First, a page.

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How Euphoria Exposed Gen-Z’s Love For Theater

The opinions expressed in this article are the writer’s own and do not reflect the views of Her Campus.

Warning: Spoilers Ahead

The return of Euphoria to HBO Max for a second season has given rise to a wave of Gen Z support over the last few weeks as young people everywhere took to social media platforms to express their obsession with the show. Of course, it is no secret that the hit teenage drama has our generation in a chokehold. On TikTok alone, the hashtag “Euphoria” already has 13 billion views and counting. Meanwhile, the launch of the second season at the start of the month brought in 2.4 million viewers, marking it HBO Max’s most successful digital premiere ever.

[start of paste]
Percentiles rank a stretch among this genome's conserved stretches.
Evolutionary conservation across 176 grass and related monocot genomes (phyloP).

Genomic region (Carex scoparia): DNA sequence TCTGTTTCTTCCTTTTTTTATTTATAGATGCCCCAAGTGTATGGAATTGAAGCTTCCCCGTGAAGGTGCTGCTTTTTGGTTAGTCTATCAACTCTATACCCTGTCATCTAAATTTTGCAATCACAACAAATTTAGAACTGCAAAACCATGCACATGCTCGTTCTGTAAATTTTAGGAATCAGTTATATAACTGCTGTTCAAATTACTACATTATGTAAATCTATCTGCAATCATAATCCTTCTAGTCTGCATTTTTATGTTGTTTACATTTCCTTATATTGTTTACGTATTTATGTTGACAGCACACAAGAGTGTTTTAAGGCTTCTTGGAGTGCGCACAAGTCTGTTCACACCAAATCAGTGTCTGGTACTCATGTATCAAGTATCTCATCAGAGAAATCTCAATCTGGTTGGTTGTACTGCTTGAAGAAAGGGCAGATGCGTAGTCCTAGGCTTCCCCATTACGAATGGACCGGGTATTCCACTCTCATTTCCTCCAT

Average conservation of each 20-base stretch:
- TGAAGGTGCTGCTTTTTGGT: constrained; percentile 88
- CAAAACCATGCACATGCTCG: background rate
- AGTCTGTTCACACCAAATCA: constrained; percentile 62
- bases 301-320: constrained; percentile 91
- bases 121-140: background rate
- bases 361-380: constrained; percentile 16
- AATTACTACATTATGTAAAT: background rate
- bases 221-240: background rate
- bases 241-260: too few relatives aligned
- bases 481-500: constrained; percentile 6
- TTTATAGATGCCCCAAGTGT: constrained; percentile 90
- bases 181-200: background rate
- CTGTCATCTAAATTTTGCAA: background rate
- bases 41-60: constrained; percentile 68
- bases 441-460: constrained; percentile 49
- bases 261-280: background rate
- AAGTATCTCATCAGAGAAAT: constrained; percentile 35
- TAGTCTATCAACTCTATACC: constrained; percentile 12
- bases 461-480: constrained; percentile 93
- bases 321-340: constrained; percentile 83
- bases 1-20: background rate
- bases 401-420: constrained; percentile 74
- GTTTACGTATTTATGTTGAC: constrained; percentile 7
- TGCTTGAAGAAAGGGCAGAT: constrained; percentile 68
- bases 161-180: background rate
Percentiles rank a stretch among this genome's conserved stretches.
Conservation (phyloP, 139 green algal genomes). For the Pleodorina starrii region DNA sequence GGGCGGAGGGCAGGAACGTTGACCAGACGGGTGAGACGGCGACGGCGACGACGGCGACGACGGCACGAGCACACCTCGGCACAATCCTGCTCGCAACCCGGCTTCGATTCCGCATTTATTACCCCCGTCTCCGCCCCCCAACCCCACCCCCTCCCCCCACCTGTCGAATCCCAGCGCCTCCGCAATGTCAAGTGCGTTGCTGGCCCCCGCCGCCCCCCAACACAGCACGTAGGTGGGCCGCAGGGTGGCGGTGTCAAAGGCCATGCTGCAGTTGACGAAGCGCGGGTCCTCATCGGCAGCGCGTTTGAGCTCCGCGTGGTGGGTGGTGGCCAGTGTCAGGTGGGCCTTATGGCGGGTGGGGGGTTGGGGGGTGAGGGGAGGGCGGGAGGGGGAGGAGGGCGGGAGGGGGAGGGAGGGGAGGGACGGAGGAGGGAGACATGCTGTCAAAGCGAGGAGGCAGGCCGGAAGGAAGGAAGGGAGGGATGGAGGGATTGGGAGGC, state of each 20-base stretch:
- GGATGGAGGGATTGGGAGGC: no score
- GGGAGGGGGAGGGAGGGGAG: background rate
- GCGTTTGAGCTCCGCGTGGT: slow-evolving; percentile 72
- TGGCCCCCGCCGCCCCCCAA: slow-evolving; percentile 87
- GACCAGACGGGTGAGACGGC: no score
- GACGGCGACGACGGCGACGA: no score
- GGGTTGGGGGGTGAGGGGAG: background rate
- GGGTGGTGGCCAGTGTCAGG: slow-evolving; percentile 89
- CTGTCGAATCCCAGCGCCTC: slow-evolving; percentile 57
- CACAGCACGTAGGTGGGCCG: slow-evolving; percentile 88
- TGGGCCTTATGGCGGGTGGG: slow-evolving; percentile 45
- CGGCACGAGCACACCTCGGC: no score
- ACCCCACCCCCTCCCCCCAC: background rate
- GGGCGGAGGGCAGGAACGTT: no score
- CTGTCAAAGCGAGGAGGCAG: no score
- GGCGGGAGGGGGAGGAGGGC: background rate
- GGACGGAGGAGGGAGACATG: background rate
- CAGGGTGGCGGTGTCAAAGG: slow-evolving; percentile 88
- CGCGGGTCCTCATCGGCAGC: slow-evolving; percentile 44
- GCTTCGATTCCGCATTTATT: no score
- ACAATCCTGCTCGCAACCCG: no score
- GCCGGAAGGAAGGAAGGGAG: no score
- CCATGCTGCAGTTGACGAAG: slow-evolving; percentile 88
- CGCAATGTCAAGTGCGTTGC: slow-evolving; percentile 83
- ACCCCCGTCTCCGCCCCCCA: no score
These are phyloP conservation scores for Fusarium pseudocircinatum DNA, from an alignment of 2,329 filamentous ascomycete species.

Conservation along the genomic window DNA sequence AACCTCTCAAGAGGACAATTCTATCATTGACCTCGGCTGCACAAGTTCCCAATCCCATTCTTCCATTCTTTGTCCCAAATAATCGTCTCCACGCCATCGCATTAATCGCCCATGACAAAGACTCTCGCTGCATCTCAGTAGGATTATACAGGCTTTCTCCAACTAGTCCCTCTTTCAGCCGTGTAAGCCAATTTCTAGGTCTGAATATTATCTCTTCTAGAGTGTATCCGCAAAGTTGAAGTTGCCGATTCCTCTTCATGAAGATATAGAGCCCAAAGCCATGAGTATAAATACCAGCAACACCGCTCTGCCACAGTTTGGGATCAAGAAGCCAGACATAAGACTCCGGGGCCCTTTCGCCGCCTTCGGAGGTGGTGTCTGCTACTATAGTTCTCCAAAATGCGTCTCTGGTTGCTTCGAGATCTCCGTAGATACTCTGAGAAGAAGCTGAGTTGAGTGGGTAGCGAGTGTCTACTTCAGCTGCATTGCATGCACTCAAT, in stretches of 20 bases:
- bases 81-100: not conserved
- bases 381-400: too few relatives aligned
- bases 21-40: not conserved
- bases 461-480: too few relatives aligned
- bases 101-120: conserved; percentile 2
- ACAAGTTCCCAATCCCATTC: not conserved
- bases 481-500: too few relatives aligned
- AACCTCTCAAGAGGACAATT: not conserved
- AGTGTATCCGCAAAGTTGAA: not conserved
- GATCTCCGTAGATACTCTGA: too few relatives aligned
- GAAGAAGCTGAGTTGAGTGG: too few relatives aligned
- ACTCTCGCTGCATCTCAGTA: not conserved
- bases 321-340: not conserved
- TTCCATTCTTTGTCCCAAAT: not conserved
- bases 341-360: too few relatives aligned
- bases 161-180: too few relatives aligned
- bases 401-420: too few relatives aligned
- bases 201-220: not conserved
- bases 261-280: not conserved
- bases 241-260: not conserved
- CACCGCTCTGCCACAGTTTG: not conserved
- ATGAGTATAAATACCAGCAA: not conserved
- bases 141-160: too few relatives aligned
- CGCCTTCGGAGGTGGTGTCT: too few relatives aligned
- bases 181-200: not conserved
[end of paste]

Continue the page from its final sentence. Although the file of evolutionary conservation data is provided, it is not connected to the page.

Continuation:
Despite Gen Z’s reverence for the series, the popular teenage drama has also been met with a fair share of criticism, with many critics observing how often the drama skirts the lines of realism into a world of confusing fantasy and unbelievable storylines. Critics such as Richard Lawson have pointed out that the show’s use of bright colors, loud soundtracks, and a camera that whizzes and flies as opposed to staying still cause the show’s storyline to become an unreliable haze. Moreover, others frequently argue that the show fails to accurately portray the experiences of modern teenagers by overdramatizing adolescent experiences.